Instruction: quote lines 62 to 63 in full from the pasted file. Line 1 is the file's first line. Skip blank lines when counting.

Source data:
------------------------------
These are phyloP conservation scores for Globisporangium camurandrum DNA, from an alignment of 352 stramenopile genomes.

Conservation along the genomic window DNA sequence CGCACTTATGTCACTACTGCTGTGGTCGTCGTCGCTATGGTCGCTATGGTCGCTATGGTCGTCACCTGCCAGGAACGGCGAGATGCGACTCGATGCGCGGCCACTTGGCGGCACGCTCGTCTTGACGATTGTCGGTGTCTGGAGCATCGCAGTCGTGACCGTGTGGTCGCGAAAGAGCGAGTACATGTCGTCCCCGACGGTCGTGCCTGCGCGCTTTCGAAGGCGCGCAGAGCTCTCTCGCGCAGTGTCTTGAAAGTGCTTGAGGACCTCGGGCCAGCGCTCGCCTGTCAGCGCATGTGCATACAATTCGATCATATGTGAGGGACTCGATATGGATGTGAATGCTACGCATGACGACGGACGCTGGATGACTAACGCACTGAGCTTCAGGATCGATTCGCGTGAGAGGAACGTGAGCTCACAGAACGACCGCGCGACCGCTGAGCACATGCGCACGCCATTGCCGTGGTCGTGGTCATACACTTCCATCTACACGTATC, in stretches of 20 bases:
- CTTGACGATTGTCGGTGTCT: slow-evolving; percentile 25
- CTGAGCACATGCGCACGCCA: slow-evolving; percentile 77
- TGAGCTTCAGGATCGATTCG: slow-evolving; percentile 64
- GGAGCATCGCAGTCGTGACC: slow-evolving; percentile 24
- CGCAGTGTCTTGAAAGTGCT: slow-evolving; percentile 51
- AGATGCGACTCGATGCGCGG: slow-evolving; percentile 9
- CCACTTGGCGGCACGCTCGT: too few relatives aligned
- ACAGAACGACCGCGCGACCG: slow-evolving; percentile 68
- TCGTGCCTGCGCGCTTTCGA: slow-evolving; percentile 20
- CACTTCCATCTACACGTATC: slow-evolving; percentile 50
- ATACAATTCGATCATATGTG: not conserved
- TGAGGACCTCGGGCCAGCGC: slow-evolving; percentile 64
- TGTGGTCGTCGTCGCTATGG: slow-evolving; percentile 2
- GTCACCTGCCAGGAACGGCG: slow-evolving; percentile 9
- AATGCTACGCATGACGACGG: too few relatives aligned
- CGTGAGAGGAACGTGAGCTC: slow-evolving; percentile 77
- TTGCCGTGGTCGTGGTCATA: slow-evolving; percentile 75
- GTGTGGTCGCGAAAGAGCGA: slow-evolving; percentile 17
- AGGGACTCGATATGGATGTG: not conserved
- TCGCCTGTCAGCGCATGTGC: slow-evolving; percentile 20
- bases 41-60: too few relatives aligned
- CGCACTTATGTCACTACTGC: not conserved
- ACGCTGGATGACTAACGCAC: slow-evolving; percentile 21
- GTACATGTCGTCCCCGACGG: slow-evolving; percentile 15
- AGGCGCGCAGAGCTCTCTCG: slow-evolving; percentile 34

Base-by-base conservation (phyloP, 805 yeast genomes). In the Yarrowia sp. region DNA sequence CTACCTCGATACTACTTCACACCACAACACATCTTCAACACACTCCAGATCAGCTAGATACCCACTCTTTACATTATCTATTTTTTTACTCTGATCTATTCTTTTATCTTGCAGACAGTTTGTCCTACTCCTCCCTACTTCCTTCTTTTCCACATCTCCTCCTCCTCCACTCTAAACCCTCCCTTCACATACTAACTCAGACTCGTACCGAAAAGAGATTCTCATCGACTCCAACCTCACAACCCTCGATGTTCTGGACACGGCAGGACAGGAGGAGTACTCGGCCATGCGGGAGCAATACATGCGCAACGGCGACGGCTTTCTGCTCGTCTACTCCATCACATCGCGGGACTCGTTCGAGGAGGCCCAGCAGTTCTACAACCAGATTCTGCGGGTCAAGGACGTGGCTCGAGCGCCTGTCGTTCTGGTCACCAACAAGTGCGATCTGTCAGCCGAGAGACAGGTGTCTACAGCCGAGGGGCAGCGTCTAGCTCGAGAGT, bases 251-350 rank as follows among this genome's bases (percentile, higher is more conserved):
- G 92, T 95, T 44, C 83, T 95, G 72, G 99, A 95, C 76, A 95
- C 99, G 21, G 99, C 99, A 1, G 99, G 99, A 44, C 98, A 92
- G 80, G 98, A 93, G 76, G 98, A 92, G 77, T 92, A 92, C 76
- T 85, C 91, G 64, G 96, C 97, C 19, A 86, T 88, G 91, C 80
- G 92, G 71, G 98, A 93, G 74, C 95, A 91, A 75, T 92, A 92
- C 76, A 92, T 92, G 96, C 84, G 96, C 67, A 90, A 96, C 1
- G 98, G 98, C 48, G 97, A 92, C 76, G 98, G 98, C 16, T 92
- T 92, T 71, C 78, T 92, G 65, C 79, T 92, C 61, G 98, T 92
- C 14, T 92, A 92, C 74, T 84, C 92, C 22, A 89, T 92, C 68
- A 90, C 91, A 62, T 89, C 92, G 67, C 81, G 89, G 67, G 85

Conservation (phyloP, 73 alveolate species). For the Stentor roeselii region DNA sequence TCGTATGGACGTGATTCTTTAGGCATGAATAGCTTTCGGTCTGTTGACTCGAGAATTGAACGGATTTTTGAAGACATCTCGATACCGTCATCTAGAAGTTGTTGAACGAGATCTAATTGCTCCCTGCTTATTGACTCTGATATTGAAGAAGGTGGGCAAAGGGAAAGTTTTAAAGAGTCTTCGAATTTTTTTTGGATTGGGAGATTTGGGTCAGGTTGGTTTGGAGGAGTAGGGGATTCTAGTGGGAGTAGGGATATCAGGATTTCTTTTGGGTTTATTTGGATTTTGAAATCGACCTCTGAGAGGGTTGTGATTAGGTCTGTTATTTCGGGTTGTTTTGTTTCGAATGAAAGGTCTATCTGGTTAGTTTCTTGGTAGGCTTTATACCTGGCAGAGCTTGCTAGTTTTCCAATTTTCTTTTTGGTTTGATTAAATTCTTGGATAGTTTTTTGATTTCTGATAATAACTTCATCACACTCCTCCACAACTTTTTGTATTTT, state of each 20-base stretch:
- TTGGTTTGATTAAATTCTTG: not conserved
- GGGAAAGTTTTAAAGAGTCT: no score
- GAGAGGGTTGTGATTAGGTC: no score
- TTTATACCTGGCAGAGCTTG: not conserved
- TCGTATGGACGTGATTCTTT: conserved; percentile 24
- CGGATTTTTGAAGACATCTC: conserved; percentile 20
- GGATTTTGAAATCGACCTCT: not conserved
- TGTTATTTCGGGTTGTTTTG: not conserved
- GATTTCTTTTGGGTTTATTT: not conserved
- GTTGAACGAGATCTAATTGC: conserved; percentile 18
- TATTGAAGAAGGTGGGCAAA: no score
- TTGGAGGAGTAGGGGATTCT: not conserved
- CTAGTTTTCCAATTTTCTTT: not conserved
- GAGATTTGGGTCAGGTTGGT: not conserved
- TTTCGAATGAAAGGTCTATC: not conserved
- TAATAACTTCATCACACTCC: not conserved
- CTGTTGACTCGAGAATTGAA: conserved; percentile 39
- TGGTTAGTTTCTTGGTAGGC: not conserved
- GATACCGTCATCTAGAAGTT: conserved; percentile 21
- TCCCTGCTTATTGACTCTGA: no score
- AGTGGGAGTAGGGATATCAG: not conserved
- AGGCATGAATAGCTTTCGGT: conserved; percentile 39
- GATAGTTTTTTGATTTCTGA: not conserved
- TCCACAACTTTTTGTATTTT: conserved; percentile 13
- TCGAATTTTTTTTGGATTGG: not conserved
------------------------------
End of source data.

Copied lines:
- GATAGTTTTTTGATTTCTGA: not conserved
- TCCACAACTTTTTGTATTTT: conserved; percentile 13